a drain tube adapted to collect fluid leakage from a selected portion of said apparatus, said tube being oversized with respect to the normal leakage flow expected from said apparatus and being skewed with respect to vertical, said tube further including:

a cup defined in part by the tubes lower interior wall so as to collect fluid flowing on said lower interior wall, said cup blocking a portion of the flow section of the tube, said cup further including a relatively small hole in its bottom surface to facilitate drainage of fluid from the cup into that portion of the tube downstream thereof, said hole being sized so as to pass a level of fluid flow which represents an acceptable leakage rate for said apparatus, and a sensing tube extending into said cup; and

switching means connected to said sensing tube for sensing the presence of a predetermined fluid level in said cup and triggering an alarm in response thereto.

2, The leak detector recited in claim 1 wherein said switching means comprises:

a fluid amplifier having a power nozzle to generate a fluid power stream, at least one control port for controlling said power stream, and at least one output means adapted to receive a portion of the power stream in response to a fluid pressure signal at the said control port;

a first signal conduit connected at its one end to said sensing tube and at its other end to a source of pressurized fluid; and

a second signal conduit connected at its one end to said first signal conduit and at its other end to said control port.

said second signal conduit including at a point intermediate its ends a flow restriction which exceeds that offered by the said sensing tube;

whereby a predetermined accumulation of leakage fluid in said cup will restrict the flow of signal fluid through said sensing tube, causing a back pressure in said signal conduits which will cause the power stream in said fluid amplifier to be switched to its output to trigger an alarm.

3. The leak detector recited in claim 1 wherein said switching means comprises:

a fluid amplifier having a power nozzle connected to a source of pressurized fluid to generate a fluid power stream, a pair of control ports oppositely disposed with respect to the axis of said power nozzle adjacent thereto, and a pair of output receivers adapted to selectively receive said power stream in response to control signals at said control ports, one of said output receivers being connected to an alarm transducer; and

a signal conduit system comprising:

a first signal conduit connected at its one end to a signal fluid source and at its other end to said sensing tube,

a second signal conduit connected to its one end to said first signal conduit and at its other end to the control port which is adapted to divert the said power stream toward the said output receiver which is connected to the alarm transducer, said second signal conduit including a flow restriction which exceeds that offered by the said sensing tube, and

a third signal conduit connected at its one end to said signal fluid source and at its other end to the other of said control ports, said third signal conduit including a flow restriction whose flow resistance exceeds that of the restriction in said second signal conduit.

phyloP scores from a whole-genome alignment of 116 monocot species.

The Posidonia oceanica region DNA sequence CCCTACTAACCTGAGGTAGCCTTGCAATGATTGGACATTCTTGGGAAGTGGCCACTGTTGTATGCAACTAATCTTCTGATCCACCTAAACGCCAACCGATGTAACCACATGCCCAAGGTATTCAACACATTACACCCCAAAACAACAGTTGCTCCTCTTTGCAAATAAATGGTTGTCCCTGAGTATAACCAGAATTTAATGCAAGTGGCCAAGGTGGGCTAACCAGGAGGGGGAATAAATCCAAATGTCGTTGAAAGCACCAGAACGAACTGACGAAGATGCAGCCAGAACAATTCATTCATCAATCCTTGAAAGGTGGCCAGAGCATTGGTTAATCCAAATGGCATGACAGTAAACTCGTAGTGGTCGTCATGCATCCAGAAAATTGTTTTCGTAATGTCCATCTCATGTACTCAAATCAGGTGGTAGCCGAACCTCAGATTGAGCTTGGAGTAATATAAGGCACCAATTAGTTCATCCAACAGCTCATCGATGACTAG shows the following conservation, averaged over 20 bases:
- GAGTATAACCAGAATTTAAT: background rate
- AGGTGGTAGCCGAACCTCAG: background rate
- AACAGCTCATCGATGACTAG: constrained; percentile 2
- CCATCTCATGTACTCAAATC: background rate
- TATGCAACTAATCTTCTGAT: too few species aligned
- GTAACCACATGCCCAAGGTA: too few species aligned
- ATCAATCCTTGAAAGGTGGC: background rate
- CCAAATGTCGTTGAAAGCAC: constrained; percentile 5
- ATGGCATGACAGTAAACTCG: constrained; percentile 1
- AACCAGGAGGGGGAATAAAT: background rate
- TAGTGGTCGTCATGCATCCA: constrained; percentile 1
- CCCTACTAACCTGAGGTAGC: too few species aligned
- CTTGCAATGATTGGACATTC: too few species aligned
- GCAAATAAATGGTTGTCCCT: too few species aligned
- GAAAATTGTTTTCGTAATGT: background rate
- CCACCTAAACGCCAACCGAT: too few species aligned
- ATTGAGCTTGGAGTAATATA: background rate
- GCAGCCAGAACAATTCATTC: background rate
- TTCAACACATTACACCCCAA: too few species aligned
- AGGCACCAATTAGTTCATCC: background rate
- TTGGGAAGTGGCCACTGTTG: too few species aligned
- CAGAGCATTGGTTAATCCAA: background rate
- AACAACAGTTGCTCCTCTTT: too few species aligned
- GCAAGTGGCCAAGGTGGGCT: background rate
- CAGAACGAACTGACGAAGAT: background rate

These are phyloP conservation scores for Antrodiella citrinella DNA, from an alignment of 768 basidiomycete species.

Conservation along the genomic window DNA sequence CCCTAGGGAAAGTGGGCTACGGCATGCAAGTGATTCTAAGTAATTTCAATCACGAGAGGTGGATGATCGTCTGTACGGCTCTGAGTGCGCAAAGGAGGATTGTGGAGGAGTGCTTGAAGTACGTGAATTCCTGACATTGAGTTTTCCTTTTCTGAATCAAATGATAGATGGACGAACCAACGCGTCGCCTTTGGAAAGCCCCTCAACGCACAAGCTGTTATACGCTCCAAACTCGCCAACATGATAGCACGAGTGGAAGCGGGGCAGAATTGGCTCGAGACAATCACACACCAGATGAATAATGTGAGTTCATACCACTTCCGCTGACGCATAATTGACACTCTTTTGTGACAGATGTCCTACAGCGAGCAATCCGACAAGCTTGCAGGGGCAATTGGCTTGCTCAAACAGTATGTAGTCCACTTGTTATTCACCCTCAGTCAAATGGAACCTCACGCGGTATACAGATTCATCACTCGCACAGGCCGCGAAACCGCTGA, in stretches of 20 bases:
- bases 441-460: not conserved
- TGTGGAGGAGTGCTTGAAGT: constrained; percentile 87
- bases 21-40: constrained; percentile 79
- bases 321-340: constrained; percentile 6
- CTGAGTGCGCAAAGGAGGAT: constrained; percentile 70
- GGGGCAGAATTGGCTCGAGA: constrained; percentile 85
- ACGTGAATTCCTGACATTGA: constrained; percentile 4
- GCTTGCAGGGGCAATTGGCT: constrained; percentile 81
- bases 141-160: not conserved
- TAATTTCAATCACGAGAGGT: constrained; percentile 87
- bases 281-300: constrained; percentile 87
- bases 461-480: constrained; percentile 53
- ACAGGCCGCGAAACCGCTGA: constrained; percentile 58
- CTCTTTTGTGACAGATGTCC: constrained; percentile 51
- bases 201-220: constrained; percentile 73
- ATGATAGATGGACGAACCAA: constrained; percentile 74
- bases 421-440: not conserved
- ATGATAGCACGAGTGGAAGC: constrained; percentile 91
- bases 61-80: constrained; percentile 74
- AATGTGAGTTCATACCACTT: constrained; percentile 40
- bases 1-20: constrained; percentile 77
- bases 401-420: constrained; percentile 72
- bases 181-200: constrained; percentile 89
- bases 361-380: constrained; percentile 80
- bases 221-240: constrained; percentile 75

4. The leak detector recited in claim 3 wherein said third signal conduit additionally includes a capacitive volume.

Patent Citations
Cited PatentFiling datePublication dateApplicantTitle
US2766442 *Nov 26, 1952Oct 9, 1956Jr William H MeyerLeak detection apparatus
US3072147 *Sep 29, 1961Jan 8, 1963Westinghouse Air Brake CoElectro-pneumatic translator
US3091393 *Jul 5, 1961May 28, 1963Honeywell Regulator CoFluid amplifier mixing control system
US3168105 *Sep 27, 1962Feb 2, 1965Blanchard Roger HLevel control valve
US3228410 *Sep 30, 1963Jan 11, 1966Swartz Elmer LFluid pulse width modulation
US3267949 *Mar 2, 1964Aug 23, 1966Moore Products CoLevel control apparatus
US3277914 *Dec 12, 1963Oct 11, 1966Bowles Eng CorpAutomatic fill valve
Referenced by
Citing PatentFiling datePublication dateApplicantTitle
US3895901 *Aug 14, 1974Jul 22, 1975Us ArmyFluidic flame detector
US4246935 *Feb 23, 1979Jan 27, 1981The United States Of America As Represented By The Secretary Of The ArmyTemperature-compensated laminar proportional amplifier
US4501293 *Sep 8, 1982Feb 26, 1985Normalair-Garrett (Holdings) LimitedGas flow responsive signal output means
US4508014 *Jun 8, 1982Apr 2, 1985U.S. Truck Cranes, Inc.Remote control apparatus for a machine such as a crane
US4617970 *Apr 26, 1985Oct 21, 1986Institute Po Mebeli I ObzavejdaneFluidic sensor of objects
US5542835 *Mar 5, 1993Aug 6, 1996Teetotum LimitedLeak detector for an injection moulding machine
USRE34337 *Feb 9, 1989Aug 10, 1993Imi Cornelius Inc.Beverage dispenser with automatic cup-filling control and method for beverage dispensing
EP2626616A1Nov 26, 2012Aug 14, 2013EurocopterCircuit for draining a liquid from an engine unit installed on a rotorcraft, including an apparatus for monitoring an excessive flow of the liquid
WO1993018384A1 *Mar 5, 1993Sep 16, 1993John Patrick Martin DonnellyA leak detector for an injection moulding machine
Classifications
U.S. Classification137/558, 340/605, 73/40.50R, 137/804
International ClassificationG01F23/14, G01M3/26, F15C1/00, G01F23/16
Cooperative ClassificationG01F23/161, G01M3/26, F15C1/005
European ClassificationG01F23/16A, G01M3/26, F15C1/00E